The Thai alphabet emerged as an independent writing system around 1283. One of the first work composed in it was the inscription of King Ram Khamhaeng (Thai: ศิลาจารึกพ่อขุนรามคำแหง) or Ram Khamhaeng stele, composed in 1292, which serves both as the King's biography and as the Kingdom's chronicle.
The influence of Theravada Buddhism is shown in most pre-modern Thai literary works. Traibhumikatha or Trai Phum Phra Ruang (Thai: ไตรภูมิพระร่วง, "The Three Worlds according to King Ruang"), one of the earliest Thai cosmological treatise, was composed around the mid-14th century. It is acknowledged to be one of the oldest traditional works of Thai literature. The Trai Phum Phra Ruang explains the composition of the universe, which, according to the Theravada Buddhist Thai, consists of three different "worlds" or levels of existence and their respective mythological inhabitants and creatures. The year of composition was dated at 1345 CE, whereas the authorship is traditionally attributed to the then designated heir to the throne and later King LiThai (Thai: พญาลิไทย) of Sukhothai. Traibhumikatha is a work of high scholarly standard. In composing it, King Lithai had to consult over 30 Buddhist treatises, including Tripitaka (Thai: พระไตรปิฎก) and Milinda Panha. It is acclaimed to be the first research dissertation in Thai literary history.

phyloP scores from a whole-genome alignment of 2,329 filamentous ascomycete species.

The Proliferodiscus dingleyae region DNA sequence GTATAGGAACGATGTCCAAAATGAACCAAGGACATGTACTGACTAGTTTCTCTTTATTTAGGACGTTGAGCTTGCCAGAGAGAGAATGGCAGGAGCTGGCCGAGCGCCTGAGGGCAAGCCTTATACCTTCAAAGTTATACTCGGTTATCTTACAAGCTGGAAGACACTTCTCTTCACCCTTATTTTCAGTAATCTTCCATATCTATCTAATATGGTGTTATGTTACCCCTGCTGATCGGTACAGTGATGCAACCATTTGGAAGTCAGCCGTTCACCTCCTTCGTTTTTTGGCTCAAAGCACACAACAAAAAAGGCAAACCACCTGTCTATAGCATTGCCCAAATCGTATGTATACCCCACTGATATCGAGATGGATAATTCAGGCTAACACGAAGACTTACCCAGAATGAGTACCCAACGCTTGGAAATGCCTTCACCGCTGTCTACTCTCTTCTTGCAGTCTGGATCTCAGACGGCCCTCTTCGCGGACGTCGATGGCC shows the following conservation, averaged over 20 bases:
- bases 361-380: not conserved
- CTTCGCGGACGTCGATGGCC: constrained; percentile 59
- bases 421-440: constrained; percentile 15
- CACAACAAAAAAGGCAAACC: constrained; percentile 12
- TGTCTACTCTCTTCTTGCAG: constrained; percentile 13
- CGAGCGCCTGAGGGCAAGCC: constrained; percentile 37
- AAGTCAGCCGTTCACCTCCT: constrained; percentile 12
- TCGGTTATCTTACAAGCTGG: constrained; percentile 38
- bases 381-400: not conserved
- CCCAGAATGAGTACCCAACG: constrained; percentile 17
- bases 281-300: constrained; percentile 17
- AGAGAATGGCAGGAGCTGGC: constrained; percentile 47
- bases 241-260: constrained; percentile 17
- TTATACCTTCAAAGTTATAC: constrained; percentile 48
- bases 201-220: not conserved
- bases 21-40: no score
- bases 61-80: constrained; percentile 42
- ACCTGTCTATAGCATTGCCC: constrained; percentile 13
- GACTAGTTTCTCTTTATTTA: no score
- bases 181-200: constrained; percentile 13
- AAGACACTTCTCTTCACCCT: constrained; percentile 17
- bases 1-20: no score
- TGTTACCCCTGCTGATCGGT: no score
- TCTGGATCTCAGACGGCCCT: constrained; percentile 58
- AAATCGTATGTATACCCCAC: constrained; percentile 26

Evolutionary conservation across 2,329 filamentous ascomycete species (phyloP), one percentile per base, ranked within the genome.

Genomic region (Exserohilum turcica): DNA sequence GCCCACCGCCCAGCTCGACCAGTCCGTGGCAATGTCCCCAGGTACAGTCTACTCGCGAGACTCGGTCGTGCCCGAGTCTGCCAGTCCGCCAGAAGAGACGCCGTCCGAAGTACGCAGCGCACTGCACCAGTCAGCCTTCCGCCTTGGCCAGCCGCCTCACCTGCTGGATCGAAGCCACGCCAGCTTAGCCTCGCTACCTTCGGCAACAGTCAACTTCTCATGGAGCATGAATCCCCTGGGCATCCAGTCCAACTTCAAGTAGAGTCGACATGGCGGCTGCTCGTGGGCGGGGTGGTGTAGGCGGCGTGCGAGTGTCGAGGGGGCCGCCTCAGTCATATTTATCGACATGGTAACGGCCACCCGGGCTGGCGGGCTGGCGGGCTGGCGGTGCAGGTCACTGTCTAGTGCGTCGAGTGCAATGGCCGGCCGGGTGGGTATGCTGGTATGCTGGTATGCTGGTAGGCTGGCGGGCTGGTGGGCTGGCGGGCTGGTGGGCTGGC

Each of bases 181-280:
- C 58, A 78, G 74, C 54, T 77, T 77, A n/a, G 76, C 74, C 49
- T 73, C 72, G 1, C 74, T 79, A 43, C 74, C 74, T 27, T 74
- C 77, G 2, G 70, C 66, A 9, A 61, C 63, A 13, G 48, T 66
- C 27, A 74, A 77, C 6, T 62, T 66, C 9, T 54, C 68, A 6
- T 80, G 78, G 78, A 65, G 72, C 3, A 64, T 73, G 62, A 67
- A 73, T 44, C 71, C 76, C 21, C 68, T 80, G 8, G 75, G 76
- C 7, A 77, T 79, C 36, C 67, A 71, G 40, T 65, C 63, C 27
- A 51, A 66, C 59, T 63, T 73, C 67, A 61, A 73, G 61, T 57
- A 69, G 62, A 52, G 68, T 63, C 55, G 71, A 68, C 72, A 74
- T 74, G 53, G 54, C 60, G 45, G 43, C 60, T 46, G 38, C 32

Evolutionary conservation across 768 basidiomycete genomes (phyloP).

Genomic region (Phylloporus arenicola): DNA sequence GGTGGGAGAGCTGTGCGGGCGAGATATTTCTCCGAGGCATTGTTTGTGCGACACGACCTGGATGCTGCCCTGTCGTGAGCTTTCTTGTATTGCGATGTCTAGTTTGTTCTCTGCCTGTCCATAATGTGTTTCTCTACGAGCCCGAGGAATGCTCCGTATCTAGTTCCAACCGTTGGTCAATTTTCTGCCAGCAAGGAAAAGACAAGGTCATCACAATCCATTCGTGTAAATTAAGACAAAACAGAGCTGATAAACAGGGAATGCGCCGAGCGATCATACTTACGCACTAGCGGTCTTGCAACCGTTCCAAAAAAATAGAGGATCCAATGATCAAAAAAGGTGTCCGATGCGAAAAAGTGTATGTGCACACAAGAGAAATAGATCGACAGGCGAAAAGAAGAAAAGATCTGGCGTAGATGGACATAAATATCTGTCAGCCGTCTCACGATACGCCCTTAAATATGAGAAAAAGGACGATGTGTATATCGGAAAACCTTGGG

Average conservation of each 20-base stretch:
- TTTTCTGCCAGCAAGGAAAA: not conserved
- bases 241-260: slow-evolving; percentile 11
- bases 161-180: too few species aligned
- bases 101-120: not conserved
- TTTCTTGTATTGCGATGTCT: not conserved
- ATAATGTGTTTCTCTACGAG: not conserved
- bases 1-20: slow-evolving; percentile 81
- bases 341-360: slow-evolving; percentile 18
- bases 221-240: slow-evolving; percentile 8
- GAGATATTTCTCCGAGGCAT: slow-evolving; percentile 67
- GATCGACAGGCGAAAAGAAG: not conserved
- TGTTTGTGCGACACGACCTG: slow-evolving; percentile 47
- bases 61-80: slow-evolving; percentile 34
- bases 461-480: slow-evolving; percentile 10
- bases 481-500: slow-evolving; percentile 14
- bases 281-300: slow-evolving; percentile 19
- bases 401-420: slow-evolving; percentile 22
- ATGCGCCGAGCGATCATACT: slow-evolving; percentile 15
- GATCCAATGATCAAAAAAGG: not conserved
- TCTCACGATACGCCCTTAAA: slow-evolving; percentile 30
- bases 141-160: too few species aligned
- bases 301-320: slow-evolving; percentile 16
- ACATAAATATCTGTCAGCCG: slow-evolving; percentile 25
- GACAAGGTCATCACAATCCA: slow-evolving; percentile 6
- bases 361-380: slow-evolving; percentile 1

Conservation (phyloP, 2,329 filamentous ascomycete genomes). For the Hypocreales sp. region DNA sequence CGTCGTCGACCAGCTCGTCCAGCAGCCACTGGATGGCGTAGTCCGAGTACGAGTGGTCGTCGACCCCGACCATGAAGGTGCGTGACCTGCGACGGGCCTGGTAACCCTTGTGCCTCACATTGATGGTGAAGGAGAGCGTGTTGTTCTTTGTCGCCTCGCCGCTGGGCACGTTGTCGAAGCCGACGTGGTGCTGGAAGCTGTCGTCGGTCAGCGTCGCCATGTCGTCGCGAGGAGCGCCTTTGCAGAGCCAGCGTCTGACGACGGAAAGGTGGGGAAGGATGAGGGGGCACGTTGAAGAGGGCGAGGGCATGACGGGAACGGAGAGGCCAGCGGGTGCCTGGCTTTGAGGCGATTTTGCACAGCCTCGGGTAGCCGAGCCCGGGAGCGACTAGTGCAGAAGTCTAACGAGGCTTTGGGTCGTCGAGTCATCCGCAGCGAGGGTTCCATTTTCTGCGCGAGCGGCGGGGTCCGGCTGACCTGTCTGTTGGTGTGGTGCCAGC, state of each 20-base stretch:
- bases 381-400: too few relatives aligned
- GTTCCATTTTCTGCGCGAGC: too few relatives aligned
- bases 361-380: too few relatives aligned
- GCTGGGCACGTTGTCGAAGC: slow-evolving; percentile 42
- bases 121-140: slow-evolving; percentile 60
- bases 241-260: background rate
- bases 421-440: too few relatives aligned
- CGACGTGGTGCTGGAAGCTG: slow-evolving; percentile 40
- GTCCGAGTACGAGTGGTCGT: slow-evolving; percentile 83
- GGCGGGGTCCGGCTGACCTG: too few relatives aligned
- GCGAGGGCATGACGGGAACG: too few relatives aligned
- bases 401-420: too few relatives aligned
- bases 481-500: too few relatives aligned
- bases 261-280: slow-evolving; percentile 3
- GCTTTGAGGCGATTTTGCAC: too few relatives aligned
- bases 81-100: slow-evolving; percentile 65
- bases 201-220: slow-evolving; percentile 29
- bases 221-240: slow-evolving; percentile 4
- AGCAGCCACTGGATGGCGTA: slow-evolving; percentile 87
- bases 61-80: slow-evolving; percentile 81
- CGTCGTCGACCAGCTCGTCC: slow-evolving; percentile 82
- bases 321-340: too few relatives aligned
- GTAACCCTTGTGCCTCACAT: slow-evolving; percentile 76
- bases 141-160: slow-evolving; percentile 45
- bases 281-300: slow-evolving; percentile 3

Literature of the Ayutthaya PeriodEdit
One of the representative works of the early Ayutthaya period is Lilit Ongkan Chaeng Nam (Thai: ลิลิตโองการแช่งน้ำ), an incantation in verse to be uttered before the gathering of courtiers, princes of foreign land, and representatives of vassal states at the taking of the oath of allegiance ceremony. It was a ritual to promote loyalty and close domestic and foreign alliances.
A lilit (Thai: ลิลิต) is a literary format which interleaves poetic verses of different metrical nature to create a variety of pace and cadence in the music of the poetry. The first Lilit poem to appear is Lilit Yuan Phai (Thai: ลิลิตยวนพ่าย 'the defeat of the Yuan', composed during the early-Ayutthaya period (c. 1475 CE). Yuan Phai is the Thai equivalent of the Song of Roland. It is an epic war poem of about 1180 lines, narrating the key events of the war between King Borommatrailokkanat (1448–1488) and King Tilokaraj of Lan Na, and providing a victory ode for the King of Siam. The importance of Yuan Phai is not limited to just being the oldest surviving example of Lilit poetry. It serves also as an important historical account of the war between Siam and Lan Na, as well as an evidence of the Siamese's theory of kingship that was evolving during the reign of Borommatrailokkanat.